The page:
Should Nuclear Power Have a Future in Thailand?


Thailand is one of the top ten countries most affected by climate change. Pressing decisions about energy generation need to be taken. While nuclear power is in decline, the Southeast Asian country has long been debating about its usefulness.

Teaser Image Caption
Illustration: Cooling Tower, Radioactive Waste and Thai Flag


When Thailand removed plans for nuclear power in 2018 from its Power Development Plan (PDP), the questions as to how to generate and how to diversify energy sources remain far from being answered. But the plan has never been totally abandoned. Nuclear advocates still call for the government’s continued support for the nuclear power. Thailand envisions nuclear power for electricity generation as it made several attempts to pursue this source of power, even though none of those plans have materialized yet.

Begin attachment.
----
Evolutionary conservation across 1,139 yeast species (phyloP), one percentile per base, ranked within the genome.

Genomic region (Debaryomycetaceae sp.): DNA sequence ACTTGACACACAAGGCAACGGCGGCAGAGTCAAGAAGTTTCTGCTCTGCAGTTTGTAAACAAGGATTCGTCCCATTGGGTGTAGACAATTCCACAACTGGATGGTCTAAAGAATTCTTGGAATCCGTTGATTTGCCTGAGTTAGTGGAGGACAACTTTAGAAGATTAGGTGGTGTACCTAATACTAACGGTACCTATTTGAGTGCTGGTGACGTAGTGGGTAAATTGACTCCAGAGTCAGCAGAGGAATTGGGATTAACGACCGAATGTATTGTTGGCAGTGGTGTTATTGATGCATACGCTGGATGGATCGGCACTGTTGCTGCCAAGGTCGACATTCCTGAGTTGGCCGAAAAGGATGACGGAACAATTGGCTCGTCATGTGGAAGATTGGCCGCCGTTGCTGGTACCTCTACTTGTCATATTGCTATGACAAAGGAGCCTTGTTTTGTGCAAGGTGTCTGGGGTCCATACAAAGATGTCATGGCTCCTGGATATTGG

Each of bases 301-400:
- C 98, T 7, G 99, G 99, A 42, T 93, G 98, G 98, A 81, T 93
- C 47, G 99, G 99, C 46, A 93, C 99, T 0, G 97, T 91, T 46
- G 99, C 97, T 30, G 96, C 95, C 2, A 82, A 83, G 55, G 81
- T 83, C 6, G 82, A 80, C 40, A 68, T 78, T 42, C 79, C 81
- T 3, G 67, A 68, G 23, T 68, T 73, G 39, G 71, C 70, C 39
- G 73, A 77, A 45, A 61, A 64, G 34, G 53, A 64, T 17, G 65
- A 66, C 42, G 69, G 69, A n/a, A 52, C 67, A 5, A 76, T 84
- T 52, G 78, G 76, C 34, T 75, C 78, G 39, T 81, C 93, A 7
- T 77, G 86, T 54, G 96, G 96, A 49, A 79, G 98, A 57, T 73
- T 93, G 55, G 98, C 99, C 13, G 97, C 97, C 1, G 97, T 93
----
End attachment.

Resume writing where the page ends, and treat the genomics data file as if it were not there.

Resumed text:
While the pro-nuclear advocates continue to see nuclear power as low-carbon source of electricity, energy security and climate change mitigation. Others argue that there is no pressing need to start using nuclear power in Thailand at present and it is unlikely to return to the national agenda in the coming years. There is also a lack of public support for nuclear power.  The budget and risks are not considered to be worth it. Still the debate is not considered to be resolved.

This E-paper by Tipakson Manpati explores the back and forth in the discourse and strategies around Thailand´s politics on the use of nuclear power, including debates on energy efficiency and long-term safety issues.



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The views expressed in this publication are not necessarily those of Heinrich Böll Stiftung